Once the student has agreed with each committee member about the title of their field, and the chair of the committee has approved all of them, students should submit the General Examination Application and a completed Doctoral Degree Requirements Worksheet to the graduate program coordinator. This should happen by early November of the G2 year. These applications are reviewed and then voted on by department faculty at the following faculty meeting.
During the G2 year, students normally enroll in a directed reading course (HSCI 3001) with each of the directors of their three fields during either the fall or spring term. Preparation for the exam may take place in the fall or spring, or it may extend over both terms. In any case, preparation should involve at least seven meetings between student and faculty member. At the beginning of preparation for each field, the student and director of each field will agree on a set of texts that constitutes the reading list for that field. This list may be revised over the course of preparation in consultation with the director of each field.
Early in the spring term, it is the student’s responsibility to coordinate with their General Examination Committee to determine the date and time of the exam. The examination should be scheduled for two hours: 90 minutes for the exam and 30 minutes for the committee to review the exam and discuss the result with the student. Once the date and time have been determined, the student should inform the graduate coordinator who will secure a room and add it to the schedule.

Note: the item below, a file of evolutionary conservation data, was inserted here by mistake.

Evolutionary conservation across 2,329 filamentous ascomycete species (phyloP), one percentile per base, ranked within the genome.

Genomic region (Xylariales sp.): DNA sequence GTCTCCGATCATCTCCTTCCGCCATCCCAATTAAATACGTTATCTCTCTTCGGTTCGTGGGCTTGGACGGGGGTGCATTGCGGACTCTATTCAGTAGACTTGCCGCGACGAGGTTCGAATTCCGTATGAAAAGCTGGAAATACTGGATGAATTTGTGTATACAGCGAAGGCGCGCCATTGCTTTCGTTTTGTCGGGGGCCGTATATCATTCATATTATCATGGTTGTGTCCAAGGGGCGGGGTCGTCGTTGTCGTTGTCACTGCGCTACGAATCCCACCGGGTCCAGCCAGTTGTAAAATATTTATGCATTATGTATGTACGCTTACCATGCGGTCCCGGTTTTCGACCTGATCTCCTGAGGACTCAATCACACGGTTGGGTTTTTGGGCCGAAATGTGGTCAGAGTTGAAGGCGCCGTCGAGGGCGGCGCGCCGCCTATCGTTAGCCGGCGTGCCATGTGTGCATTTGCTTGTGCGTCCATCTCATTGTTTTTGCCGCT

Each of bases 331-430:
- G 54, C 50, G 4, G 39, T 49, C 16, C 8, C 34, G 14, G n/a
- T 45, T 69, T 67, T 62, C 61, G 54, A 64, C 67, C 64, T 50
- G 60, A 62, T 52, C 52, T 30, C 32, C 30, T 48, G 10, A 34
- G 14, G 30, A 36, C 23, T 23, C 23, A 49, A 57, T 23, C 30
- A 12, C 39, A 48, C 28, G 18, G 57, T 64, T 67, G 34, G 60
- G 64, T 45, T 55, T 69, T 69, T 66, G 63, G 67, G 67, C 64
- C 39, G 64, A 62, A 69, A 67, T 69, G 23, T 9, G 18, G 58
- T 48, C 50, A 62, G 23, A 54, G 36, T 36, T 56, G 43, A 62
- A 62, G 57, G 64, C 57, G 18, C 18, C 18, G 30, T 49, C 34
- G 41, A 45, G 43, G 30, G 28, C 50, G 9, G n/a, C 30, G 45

General examination applications will normally only be considered once students have completed all required coursework from the G1 year (and have no outstanding incomplete grades). Moreover, at the time of the exam, students should have completed (or should be actively enrolled in) all required coursework for the degree. A rising G3 student who has not passed the general examination will be allowed one term in which to complete any outstanding course and writing requirements as well as to sit for and pass the examination. The department may ask students who have not completed this process and passed the examination by the end of the first term of the G3 year to withdraw from the program.